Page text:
Donald Rebovich, executive director of the Center for Identity Management and Information Protection at Utica College, receives calls from dozens of identity theft victims each year who are seeking help, and has studied Secret Service reports on victims for a research project.

Often the victims “feel that it’s never going to end. There’s a lingering sense of anxiety,” Rebovich says. “They think it’s over and new accounts show up.”

Melvin Lawrence (whose real name has also been withheld) has experienced that firsthand. He was robbed in Cincinnati in 2008 and his identification was stolen. When he tried to get a new photo ID from the Ohio Bureau of Motor Vehicles, he was told four other people had come in, trying to use the same information to get ID. He was told he couldn’t receive another ID until an investigation was completed.

“This caused me to be homeless because I could not cash a check to pay rent, I could not work, rent a hotel room or even be accepted into a homeless shelter,” Lawrence recalls. “On several occasions, law enforcement officials tried arresting me for fraud because they didn’t think I was actually who I said I was.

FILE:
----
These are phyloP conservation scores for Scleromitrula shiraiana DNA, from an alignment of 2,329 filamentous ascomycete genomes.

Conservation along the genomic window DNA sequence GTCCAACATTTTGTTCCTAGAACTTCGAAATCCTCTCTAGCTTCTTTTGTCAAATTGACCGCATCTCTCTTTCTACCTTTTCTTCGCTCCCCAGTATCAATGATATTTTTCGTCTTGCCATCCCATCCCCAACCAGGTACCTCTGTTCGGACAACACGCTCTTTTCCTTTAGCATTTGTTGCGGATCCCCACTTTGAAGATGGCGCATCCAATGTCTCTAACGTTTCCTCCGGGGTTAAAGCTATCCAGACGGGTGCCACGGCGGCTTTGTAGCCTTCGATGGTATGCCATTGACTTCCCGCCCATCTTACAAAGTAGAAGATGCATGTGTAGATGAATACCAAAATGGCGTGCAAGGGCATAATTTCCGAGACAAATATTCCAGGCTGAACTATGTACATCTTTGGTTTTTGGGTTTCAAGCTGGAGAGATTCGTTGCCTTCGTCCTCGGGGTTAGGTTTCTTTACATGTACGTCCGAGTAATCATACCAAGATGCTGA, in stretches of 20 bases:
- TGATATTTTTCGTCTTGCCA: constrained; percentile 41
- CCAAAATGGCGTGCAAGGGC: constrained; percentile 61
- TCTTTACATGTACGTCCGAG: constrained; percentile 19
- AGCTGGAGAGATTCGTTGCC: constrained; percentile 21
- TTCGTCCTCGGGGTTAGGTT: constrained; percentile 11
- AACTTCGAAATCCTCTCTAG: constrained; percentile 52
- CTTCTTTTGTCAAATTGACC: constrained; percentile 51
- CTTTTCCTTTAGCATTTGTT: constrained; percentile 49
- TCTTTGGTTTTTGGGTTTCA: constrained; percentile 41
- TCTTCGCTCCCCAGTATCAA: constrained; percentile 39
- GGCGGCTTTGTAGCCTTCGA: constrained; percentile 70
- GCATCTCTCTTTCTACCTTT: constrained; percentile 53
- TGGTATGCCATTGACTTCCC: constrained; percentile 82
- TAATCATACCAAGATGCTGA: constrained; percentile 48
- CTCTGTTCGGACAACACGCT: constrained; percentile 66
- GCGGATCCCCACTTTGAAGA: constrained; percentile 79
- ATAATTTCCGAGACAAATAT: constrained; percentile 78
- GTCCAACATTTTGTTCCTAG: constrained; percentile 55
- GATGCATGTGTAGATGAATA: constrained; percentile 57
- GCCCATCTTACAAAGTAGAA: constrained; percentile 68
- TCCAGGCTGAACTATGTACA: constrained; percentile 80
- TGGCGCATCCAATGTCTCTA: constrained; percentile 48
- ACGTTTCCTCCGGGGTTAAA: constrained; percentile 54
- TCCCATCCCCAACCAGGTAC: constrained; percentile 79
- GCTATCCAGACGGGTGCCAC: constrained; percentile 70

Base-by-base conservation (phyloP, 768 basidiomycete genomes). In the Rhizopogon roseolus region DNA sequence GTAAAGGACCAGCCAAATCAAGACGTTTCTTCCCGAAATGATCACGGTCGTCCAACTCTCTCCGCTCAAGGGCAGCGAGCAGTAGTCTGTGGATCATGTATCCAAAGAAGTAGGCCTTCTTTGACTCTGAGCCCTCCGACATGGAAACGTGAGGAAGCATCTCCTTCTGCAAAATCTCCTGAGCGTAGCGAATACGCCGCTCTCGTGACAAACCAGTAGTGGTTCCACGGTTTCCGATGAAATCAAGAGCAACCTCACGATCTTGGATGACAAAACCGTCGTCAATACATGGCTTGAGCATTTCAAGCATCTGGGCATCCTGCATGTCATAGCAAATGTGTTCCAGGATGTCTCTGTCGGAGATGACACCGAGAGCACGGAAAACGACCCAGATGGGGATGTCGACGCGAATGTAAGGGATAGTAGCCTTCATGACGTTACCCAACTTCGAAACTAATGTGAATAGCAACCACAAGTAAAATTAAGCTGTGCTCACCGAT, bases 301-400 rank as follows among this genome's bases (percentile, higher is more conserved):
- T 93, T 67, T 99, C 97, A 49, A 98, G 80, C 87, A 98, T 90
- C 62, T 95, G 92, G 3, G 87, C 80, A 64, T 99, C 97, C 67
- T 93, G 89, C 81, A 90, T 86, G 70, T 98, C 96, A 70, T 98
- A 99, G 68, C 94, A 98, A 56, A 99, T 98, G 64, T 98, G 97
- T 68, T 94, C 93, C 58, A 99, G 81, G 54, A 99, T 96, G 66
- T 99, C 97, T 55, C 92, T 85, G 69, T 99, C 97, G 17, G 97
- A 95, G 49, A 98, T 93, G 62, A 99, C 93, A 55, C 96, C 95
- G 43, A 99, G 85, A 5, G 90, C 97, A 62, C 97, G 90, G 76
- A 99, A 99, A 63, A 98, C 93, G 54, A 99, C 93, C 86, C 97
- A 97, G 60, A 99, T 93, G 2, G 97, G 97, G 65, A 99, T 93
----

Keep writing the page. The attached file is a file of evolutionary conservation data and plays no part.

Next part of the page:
“That will forever leave a permanent scar on the inner core of my subconscious.”


36 percent report emotional distress
Those intense feelings of distress are reflected in the Department of Justice study from 2013, which reported 16.6 million identity theft victims in 2012. The extent of the crime ran the gamut, from having a fraudulent charge show up on a credit card to having crooks use a victim’s personal information for fraudulent purposes, such as obtaining government benefits, renting an apartment, or giving false identification to police. Overall, 36 percent of victims reported moderate to severe emotional distress.

For those whose personal information was used for fraudulent purposes, the emotional impact was on par with victims of violent crimes, as 32 percent said they felt severe emotional distress and 25 percent felt moderate distress.

If the crime was not resolved after six months, nearly half of those surveyed reported severe emotional distress and 14 percent said the situation caused significant problems with friends and family members, the DOJ found.

Respondents in the ITRC study, which was released in October 2014 and focused on those who had sought assistance from the ITRC in 2013, reported multiple horror stories. Included in the indignities they had been subjected to were:

  • Being taken to court in child support cases when they don’t have children.
  • Having a driver’s licenses suspended for DUI in states they’d never visited.